Networth Up and Down and Up and Down

The majority of my networth today is tied up in the stock market. It is difficult to understand how much risk one should really take to reach their goals of wealth. It appears that the only way the 99% has a chance of achieving wealth and financial freedom, one must take great risk. Risk that leads to many days looking at your networth going down instead of in the positive direction.

A few months ago, my networth was $183,000, according to my Personal Capital accounts. Today, it’s $159,282, a 13% loss from the highs this year. Granted, I’ve also spent money this year and I started the year with $150,000, so I’m still “up.” But that includes all of the money I’ve put into my investment accounts so far this year as well.

Obsessing over becoming the next Warren Buffet isn’t healthy. But I also don’t believe that mutual fund advisors are better apt to succeed in the markets with my money versus investing in my own diversified strategy. The problem is that despite owning a lot of different stocks and ETFs, I’m not sure how diversified I am.

My idea for my Sharebuilder account, especially my taxable account, was that it would be my play money account vs my IRA and 401k programs, where I’d invest in time-based mutual funds. But now with over $100k in my Sharebuilder account, it doesn’t look like play money anymore.

They say don’t sell when a stock is down, but I don’t believe that either. If a stock has lost 50% it’s time to sell (it’s time to sell before that happens if you see it dropping) and put that money into something more stable. For instance, today my $4000 CBOU investment was down to under $2000. I sold 1/2 of that, giving myself $1000 in liquidity, and invested in AAPL, VZ, and KO (my first investment in Coke.) I’m concerned about investing in dividend stocks in my taxable accounts, but it seems these are the only stocks that have a shot at earning a decent interest income in the future.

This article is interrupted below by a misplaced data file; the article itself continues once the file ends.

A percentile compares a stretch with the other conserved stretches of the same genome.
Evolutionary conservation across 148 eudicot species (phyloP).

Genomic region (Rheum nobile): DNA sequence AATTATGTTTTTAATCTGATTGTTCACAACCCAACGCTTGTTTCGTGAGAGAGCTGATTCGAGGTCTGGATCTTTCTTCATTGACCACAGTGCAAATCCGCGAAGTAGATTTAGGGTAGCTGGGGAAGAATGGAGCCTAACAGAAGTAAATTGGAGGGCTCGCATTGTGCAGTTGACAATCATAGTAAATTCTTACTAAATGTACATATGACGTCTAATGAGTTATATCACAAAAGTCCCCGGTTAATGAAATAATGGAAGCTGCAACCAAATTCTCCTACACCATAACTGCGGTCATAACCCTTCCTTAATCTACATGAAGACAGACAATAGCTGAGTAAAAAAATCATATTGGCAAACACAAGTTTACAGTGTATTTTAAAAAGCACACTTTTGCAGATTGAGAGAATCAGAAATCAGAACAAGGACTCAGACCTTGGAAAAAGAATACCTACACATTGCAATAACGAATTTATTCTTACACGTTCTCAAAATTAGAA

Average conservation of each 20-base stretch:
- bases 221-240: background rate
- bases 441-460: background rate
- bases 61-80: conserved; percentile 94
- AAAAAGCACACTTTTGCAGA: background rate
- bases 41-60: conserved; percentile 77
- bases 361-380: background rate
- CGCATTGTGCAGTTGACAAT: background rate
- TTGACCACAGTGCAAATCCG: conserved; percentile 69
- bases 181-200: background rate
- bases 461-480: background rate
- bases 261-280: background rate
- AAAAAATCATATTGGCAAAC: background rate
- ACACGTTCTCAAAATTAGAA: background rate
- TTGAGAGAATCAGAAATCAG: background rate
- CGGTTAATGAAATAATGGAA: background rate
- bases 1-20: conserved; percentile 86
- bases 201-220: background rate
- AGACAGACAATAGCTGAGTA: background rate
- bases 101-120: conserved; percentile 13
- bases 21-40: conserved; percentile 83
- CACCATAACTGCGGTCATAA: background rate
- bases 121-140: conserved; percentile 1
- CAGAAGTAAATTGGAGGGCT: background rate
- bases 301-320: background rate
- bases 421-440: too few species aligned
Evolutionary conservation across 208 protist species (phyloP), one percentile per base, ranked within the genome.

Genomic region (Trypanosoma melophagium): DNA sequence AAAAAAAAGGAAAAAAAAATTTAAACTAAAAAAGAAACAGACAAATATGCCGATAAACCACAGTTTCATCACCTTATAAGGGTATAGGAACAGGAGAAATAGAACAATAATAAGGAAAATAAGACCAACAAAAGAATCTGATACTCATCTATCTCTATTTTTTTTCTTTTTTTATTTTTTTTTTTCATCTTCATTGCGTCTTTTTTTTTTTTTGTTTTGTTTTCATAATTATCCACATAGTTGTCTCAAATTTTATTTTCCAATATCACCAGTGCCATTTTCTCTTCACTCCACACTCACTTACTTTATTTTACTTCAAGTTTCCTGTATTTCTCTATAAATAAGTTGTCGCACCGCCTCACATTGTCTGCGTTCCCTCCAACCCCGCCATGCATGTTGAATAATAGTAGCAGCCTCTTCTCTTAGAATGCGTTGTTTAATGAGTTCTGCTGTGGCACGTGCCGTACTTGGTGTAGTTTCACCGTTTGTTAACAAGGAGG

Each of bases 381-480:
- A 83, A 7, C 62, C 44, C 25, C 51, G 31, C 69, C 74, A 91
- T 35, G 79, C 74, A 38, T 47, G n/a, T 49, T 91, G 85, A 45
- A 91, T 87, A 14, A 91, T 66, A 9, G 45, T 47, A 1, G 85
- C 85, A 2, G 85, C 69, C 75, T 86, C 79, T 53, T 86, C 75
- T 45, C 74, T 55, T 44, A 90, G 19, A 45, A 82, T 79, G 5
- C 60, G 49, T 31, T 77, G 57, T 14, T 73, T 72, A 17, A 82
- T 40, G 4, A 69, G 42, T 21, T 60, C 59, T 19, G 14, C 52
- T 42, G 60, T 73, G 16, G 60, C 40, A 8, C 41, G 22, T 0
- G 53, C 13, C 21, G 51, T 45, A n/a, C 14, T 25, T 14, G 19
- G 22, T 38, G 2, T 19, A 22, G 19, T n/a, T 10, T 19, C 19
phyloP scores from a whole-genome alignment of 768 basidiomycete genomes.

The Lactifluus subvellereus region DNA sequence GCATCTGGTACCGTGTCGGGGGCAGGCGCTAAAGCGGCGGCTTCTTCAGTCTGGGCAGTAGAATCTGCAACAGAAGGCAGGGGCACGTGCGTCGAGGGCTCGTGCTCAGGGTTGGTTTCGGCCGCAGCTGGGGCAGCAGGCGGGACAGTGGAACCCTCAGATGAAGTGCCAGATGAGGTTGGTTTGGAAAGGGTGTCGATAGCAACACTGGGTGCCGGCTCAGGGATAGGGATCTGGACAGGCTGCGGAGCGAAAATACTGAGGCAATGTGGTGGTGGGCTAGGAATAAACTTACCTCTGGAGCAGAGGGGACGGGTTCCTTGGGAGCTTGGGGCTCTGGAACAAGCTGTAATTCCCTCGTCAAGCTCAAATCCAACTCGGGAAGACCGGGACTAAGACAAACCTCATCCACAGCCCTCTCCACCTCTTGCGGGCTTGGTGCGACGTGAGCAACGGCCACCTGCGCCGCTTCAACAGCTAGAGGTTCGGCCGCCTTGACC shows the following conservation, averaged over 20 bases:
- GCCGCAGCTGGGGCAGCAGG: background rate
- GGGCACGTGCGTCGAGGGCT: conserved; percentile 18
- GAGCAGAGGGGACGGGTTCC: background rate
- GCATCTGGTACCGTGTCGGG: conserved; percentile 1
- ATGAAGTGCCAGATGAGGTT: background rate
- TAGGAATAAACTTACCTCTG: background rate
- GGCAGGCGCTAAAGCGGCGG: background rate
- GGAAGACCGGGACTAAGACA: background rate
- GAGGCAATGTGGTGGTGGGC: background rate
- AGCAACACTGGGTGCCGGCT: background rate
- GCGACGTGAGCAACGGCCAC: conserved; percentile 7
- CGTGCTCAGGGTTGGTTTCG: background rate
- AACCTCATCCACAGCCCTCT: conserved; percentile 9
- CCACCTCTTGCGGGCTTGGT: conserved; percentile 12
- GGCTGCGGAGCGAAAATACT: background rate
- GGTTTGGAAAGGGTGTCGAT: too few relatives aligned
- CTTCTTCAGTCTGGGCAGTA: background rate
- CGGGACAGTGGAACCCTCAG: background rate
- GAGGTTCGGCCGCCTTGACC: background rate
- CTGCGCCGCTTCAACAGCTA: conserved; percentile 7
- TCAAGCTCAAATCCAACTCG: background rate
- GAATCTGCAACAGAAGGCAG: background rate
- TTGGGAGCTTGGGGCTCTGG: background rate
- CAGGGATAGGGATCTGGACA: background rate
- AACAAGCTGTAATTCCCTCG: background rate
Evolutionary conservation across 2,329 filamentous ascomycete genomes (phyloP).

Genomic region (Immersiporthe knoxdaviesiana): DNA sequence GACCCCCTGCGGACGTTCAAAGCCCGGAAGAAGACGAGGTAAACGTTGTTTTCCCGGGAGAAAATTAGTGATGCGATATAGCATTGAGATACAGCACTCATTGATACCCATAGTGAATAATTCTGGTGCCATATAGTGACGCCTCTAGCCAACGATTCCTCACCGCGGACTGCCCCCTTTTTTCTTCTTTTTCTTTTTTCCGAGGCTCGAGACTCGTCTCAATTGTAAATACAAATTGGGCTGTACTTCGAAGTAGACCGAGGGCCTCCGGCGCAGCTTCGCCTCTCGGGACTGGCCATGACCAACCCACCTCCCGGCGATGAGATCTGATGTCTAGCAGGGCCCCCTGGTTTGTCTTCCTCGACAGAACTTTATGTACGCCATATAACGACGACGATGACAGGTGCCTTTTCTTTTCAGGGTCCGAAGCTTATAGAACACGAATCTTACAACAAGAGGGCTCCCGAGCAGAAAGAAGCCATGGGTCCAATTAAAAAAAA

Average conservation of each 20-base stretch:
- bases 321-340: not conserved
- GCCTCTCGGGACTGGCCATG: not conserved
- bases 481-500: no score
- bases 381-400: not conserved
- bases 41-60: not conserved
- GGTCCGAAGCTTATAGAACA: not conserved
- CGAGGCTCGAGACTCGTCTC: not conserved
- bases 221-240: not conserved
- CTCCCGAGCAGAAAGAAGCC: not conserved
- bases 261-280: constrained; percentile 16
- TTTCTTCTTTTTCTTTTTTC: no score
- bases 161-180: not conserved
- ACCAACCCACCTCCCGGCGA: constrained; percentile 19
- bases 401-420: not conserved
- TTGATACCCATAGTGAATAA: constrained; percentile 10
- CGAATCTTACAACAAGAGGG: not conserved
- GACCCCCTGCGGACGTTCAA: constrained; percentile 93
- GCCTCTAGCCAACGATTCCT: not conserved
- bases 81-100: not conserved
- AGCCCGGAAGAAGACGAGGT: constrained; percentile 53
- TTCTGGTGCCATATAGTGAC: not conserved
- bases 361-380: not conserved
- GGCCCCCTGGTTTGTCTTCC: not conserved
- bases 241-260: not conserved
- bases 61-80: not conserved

I do need a better way to track my spending on investments (both in terms of principal investment and transaction fees) to understand my true gain or loss per year. None of the sites (Mint, PersonalCapital, Yodlee, etc) seem to offer this. Any ideas on how to do this more effectively? I’m sure all the information is stored in my many different accounts, but no one is surfacing to me. Sharebuilder is bad because they only show you how great you’re doing based on the account increases, removing any losses that you have sold off. So I’m “up” 33% this year, but that’s no where near true.

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2 comments

  1. Turner Vance says:

    I think Leigh is absolutely right. Vanguard’s tools are really very effective. So, you can try it. I hope you will be successful.

  2. Leigh says:

    I have all of my investments at Vanguard and they do actually track that for me, which is awesome. You can even enter in outside investments, but that would be a huge pain with the amount that you have. I really like Vanguard's tools because they don't put an emphasis on how much your shares were worth when you bought them – their emphasis is on how your overall portfolio is doing.

    I also don't look at my net worth very much. I check my checking account almost every day to make sure that there are no fishy transactions, but I hardly ever check on my investments. I do the full net worth check only on the 1st of the month since that way it always looks the same. I mean, it always goes down throughout the month as I spend money, so looking at it on the 15th means something totally different from looking at it on the 1st.

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